I recently had occasion to use a trick with test execution that is simple and very helpful, but that I forget about frequently, so I thought I’d pass it along here.
We use Maven to execute our unit (and sometimes functional, but that’s another story) tests for a suite of applications my team works on. Some of our apps have quite a few tests, and even though each unit test is very fast (as good unit tests ought to be), running that many of them still takes a bit of time. We’re also burdened with a very slow CI server, unfortunately, which aggravates that situation.
Unit tests, by definition, do not rely on the operation of any other test – they are self-contained, stateless and repeatable. This means they’re ideally suited to running in parallel, and fortunately, that’s very easy to do with Maven.
Maven uses the Surefire Plugin to do it’s test-running, and it’s configurable to run tests in parallel. Our project uses a parent pom (different from an aggregator pom) to specify common configuration, so our pom files stay lean. In our parent pom, we just add the following:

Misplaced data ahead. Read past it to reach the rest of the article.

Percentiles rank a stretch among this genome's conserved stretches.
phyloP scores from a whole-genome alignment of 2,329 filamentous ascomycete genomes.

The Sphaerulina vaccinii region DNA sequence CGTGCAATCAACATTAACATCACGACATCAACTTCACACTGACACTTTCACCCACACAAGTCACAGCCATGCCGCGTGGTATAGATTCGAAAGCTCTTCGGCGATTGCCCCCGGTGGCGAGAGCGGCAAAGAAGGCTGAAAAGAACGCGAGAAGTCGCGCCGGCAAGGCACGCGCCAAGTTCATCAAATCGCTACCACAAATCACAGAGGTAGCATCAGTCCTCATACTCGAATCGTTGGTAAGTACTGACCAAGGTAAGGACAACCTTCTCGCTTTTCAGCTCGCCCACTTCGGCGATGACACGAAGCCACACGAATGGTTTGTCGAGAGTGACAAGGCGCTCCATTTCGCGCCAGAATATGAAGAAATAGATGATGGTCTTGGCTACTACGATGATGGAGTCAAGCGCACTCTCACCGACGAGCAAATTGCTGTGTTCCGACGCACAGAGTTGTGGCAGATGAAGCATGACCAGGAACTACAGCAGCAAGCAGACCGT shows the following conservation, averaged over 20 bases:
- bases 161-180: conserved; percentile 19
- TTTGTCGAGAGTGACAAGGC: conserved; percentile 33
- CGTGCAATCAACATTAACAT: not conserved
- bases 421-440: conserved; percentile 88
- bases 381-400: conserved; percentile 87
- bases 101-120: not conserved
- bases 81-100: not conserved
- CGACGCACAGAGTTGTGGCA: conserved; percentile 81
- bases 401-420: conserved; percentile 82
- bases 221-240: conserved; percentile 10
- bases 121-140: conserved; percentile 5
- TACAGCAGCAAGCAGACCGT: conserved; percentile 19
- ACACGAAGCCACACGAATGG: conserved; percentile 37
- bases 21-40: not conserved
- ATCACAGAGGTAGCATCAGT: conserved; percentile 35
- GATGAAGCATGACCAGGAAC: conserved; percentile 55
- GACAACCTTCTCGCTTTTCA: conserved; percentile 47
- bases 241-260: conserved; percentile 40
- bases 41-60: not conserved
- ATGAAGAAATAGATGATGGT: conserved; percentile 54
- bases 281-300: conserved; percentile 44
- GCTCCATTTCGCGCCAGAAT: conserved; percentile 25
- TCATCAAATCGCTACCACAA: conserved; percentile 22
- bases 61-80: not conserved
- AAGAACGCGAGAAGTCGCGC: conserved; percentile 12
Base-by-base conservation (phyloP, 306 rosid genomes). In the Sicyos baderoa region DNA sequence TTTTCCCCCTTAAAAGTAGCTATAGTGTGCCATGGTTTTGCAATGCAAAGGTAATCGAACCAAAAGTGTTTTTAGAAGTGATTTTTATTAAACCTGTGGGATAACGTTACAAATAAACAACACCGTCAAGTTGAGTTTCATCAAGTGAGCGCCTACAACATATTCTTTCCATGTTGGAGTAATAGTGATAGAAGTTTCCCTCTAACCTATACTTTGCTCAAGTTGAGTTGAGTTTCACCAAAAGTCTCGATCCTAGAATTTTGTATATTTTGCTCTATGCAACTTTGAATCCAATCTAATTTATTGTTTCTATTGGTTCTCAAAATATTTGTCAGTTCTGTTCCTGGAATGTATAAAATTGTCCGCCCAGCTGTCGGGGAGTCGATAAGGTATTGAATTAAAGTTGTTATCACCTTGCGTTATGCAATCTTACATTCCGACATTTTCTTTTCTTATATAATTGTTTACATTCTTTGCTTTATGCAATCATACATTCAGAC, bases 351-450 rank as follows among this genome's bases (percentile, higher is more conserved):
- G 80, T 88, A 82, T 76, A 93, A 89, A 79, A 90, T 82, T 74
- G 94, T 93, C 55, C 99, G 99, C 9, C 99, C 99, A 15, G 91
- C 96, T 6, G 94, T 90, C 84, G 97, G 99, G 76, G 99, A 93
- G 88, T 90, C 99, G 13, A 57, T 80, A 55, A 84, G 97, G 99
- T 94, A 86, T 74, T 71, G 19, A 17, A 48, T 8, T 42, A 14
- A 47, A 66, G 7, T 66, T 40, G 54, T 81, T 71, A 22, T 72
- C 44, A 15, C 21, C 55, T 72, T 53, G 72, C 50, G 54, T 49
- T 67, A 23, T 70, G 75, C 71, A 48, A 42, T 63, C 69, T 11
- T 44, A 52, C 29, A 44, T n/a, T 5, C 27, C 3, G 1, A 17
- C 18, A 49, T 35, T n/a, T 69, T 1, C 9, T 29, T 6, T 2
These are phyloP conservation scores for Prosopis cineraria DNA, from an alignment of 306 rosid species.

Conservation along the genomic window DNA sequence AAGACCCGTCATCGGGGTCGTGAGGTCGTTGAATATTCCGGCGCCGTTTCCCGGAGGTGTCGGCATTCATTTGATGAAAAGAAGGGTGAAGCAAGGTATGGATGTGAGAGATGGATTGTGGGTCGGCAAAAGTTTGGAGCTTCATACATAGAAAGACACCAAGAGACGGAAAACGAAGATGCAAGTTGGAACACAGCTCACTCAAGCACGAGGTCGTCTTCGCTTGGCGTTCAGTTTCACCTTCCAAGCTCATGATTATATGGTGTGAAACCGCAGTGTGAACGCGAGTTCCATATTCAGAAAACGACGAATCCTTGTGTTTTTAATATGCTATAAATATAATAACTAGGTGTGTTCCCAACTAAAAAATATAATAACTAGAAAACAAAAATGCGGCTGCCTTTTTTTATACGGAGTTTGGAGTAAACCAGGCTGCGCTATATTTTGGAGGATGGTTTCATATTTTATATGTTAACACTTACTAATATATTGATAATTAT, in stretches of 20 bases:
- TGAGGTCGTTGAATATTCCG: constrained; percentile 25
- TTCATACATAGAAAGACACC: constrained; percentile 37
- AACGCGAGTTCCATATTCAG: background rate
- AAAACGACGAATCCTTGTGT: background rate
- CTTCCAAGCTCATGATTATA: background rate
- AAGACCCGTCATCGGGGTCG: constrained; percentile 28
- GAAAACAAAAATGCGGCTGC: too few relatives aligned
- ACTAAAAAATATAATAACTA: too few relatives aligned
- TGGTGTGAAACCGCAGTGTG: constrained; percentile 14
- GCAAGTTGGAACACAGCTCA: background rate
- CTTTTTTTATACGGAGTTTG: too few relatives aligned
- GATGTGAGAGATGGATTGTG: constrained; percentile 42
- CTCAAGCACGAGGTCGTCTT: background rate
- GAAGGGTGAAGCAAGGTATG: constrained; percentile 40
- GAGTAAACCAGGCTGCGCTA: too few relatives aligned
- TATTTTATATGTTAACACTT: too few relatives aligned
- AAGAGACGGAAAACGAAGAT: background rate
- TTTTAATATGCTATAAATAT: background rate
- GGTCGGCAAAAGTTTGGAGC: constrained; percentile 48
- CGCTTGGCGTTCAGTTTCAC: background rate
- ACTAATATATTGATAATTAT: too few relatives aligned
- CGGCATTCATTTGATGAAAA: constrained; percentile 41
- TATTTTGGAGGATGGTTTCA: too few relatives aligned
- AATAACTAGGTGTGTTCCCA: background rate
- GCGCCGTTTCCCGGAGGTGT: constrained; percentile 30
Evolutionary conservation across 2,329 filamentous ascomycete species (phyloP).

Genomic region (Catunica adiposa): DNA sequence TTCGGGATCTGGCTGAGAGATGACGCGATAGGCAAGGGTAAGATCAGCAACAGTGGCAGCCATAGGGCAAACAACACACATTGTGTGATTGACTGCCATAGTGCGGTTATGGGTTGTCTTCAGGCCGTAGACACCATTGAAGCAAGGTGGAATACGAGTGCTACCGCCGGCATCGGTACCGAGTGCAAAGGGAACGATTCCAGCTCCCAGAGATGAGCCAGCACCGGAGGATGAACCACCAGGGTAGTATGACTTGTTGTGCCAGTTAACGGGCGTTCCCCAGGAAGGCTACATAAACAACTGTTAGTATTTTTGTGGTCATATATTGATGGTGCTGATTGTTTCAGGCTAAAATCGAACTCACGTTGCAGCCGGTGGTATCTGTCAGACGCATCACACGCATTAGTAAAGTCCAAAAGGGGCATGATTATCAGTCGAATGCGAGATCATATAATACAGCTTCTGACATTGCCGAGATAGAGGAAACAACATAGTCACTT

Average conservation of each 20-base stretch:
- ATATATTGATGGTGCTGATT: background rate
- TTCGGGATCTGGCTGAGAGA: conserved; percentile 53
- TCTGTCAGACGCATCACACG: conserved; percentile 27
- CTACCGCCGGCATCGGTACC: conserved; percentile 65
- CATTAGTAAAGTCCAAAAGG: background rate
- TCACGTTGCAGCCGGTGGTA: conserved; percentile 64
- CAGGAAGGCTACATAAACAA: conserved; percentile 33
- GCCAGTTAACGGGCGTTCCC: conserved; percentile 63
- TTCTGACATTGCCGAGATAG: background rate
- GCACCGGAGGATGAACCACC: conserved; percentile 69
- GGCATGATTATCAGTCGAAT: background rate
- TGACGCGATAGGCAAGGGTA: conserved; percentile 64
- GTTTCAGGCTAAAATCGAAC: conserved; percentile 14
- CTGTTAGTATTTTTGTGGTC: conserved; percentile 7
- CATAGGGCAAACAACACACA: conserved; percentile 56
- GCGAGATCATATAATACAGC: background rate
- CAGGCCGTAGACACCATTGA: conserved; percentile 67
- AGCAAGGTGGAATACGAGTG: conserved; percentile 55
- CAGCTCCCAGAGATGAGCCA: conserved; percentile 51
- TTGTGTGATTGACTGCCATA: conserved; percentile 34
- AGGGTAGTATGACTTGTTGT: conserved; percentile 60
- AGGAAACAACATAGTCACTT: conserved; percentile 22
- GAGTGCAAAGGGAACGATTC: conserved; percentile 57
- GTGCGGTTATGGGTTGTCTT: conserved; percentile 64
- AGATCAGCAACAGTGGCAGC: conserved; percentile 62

<plugin> <groupId>org.apache.maven.plugins</groupId> <artifactId>maven-surefire-plugin</artifactId> <version>2.5</version> <configuration> <parallel>methods</parallel> <threadCount>20</threadCount> </configuration> </plugin>
And we’ve told Maven to run our tests in a maximum of 20 threads, and to make each method run in parallel. (There are other options here for only running classes in parallel, etc, which might be helpful for functional tests).
Just doing that took a minute off the time of a couple of our builds, and a bit off the time of even some of the smaller ones. Of course, it’s even more effective if you’re running on a multicore machine, but even the feeble VM running our CI was faster with it there.